The Decision: Lebroncalypse, Dan Gilbert and Comic Sans

In case you've been living under a rock the past week, LeBron James announced during a televised press conference last week that he would be playing for the Miami Heat next season. In case you've been living under a rock for the past eight years, LeBron James was such a good basketball player in high school that ESPN televised his team's games. And then he was selected number one in the ensuing NBA Draft by the Cleveland Cavaliers, his hometown team.

For those of you who aren't NBA fans, which I know is most of the readers of this blog, the 2003 NBA Draft might very well be the best one ever. After James went first, Darko Milicic, who turned out to be a bust, was second, followed by Carmelo Anthony, Chris Bosh and Dwyane Wade, who are all household names by now. Four other all-stars were also picked in that draft. So to be the best player chosen in that draft seven years later is saying something.

The general consensus around the sports world, and I'm on the bandwagon, is that James made the right decision for him – playing with Bosh and Wade gives him a reasonable shot at winning a championship, plus he gets to live in Miami – but he could have done it in a much more classy way.

In fact, it would have been hard for him to do it in a less classy way. See, he had six teams courting him (Miami, Cleveland, the Clippers, Chicago, New York and New Jersey), and with the exception of Miami – whom he notified five minutes before announcing his choice publicly – everyone learned about his choice on national TV.

People started burning James's jersey in Cleveland, and a huge billboard of him came down pretty quickly as well. No, he didn't owe them signing a contract in a city where the team wasn't putting a championship-quality supporting cast around him, but maybe he owed the city a little class. Those other teams? Meh. But the city he grew up in and that made him famous? Maybe a little. But whatever. That's not the fun part of this story.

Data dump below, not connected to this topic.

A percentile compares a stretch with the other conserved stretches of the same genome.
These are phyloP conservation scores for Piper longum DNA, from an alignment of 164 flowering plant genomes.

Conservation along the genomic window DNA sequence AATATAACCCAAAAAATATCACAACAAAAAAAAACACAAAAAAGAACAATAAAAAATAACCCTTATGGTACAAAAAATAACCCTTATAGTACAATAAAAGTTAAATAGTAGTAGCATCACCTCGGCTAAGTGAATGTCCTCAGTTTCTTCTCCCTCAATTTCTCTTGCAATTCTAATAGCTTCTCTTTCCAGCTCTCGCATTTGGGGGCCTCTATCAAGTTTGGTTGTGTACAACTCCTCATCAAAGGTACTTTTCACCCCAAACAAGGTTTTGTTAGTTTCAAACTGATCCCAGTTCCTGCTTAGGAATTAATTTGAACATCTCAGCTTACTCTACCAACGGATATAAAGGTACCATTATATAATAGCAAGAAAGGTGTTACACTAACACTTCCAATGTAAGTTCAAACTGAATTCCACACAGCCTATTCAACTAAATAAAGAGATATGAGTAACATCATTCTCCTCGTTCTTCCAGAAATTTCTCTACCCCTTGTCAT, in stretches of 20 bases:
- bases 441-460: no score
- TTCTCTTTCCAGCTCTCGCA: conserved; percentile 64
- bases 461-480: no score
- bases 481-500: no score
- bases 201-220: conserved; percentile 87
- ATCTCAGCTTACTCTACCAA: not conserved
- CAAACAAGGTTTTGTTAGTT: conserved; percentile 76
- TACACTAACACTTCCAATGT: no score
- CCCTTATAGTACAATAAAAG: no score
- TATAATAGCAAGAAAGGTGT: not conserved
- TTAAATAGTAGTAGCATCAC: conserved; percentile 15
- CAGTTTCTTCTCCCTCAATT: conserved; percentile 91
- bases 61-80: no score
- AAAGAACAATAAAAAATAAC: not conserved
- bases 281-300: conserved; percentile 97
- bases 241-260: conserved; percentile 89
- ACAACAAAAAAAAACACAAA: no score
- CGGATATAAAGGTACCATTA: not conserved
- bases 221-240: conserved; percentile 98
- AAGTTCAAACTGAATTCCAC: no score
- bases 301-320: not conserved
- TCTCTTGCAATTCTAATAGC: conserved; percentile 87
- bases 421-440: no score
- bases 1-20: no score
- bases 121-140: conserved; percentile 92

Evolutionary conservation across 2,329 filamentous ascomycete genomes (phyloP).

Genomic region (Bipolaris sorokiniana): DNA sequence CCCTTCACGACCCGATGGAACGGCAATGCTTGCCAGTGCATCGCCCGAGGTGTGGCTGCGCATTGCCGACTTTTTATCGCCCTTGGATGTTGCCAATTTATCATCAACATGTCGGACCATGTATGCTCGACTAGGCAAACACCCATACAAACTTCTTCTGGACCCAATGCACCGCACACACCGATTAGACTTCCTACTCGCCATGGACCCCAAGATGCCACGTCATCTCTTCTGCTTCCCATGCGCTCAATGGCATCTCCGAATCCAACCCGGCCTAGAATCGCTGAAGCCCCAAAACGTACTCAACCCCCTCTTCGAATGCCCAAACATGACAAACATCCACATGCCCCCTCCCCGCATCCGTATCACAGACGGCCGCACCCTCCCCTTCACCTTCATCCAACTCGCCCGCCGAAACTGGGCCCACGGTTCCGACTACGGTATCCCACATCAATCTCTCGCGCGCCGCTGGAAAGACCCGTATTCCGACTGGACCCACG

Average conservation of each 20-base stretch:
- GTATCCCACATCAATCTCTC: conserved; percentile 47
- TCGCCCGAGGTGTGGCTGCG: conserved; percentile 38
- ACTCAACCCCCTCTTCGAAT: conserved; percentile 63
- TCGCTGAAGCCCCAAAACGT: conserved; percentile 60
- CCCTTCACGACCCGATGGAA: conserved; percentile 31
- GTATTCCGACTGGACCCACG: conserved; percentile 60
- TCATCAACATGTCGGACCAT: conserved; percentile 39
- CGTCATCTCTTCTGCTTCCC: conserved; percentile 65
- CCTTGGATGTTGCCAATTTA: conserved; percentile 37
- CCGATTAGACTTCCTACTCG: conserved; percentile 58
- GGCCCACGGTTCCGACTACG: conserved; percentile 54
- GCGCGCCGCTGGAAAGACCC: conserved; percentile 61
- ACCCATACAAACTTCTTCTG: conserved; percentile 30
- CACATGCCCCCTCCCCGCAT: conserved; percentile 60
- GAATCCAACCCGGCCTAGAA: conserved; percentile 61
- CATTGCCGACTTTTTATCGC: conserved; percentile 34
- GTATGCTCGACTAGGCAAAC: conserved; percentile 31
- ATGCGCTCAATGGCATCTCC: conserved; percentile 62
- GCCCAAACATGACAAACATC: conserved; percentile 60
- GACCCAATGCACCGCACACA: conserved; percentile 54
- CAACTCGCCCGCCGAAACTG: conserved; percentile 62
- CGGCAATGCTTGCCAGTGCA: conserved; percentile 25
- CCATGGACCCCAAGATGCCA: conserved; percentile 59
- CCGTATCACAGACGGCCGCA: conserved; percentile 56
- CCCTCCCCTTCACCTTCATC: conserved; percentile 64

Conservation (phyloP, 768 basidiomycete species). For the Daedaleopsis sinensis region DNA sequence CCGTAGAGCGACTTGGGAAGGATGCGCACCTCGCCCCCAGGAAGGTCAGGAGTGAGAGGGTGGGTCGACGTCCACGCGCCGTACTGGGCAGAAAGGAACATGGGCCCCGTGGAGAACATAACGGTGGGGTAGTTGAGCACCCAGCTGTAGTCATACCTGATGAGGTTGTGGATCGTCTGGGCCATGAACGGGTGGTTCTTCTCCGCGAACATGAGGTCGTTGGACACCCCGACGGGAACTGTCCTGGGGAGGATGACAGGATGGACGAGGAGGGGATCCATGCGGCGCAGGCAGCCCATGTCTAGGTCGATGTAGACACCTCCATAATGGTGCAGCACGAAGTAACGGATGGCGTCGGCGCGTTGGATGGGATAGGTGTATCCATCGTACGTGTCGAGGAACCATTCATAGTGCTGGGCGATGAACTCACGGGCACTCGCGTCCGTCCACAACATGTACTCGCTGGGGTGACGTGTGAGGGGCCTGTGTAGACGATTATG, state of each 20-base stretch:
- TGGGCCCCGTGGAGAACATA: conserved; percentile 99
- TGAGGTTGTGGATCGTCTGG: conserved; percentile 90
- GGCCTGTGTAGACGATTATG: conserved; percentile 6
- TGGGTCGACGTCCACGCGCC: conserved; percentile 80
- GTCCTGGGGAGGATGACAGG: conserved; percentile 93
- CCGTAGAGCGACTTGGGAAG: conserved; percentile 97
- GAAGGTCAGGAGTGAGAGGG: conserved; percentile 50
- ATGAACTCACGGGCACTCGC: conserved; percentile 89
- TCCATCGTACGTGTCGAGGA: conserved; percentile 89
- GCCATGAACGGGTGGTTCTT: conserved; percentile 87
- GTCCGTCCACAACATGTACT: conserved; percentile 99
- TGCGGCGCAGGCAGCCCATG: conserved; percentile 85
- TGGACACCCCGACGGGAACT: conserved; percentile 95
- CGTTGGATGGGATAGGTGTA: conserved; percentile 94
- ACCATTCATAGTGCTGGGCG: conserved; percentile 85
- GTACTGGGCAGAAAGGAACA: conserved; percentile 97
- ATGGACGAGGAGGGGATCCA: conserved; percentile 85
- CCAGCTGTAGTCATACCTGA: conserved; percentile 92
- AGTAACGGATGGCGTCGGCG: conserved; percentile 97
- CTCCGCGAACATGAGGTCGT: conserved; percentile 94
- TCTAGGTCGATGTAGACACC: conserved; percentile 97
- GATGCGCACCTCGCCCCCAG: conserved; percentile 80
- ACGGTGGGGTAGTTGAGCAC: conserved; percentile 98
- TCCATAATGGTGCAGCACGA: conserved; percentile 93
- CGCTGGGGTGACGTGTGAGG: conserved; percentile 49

Cavaliers owner Dan Gilbert rifled off an angry letter to Cavs fans. You might notice that, apart from promising a championship before James wins one (1. you don't promise a championship to your fans anyway, but 2. the Cavs have no championships in their 40 seasons; the Heat have one in their 22, and it was with Wade on the team), Gilbert wrote the letter in Comic Sans font.

This won him a fair bit of mocking. It's a fun, curved, spacious font that just doesn't get the angry vibe across, even in all caps. Once the letter came out, the font choice was trending higher on Twitter than James was.

I'm not going to hate on Comic Sans. After all, its creator, Vincent Connare, designed it from comic book lettering, figuring that it would appeal to kids.

It comes down to professionalism. Gilbert had the opportunity to take a more professional route than James did. He chose not too (and got slammed for $100,000 for it). And in making that choice, he opted for a, shall we say, less than appropriate design for his anger. James didn't sign his contract in crayon (I'm assuming). If you own a limo company aimed at corporate execs and formal occasions, you're probably not going with a pink-and-purple color scheme, dancing babies and curlique fonts for your website. If you're trying to get a C-level position at a Microsoft, your email address is probably not

» For fun: Important U.S. documents in Comic Sans
» On James: Never Has Being a Sports Fan Felt So Stupid
» On Personal Branding: What do do when branded employees leave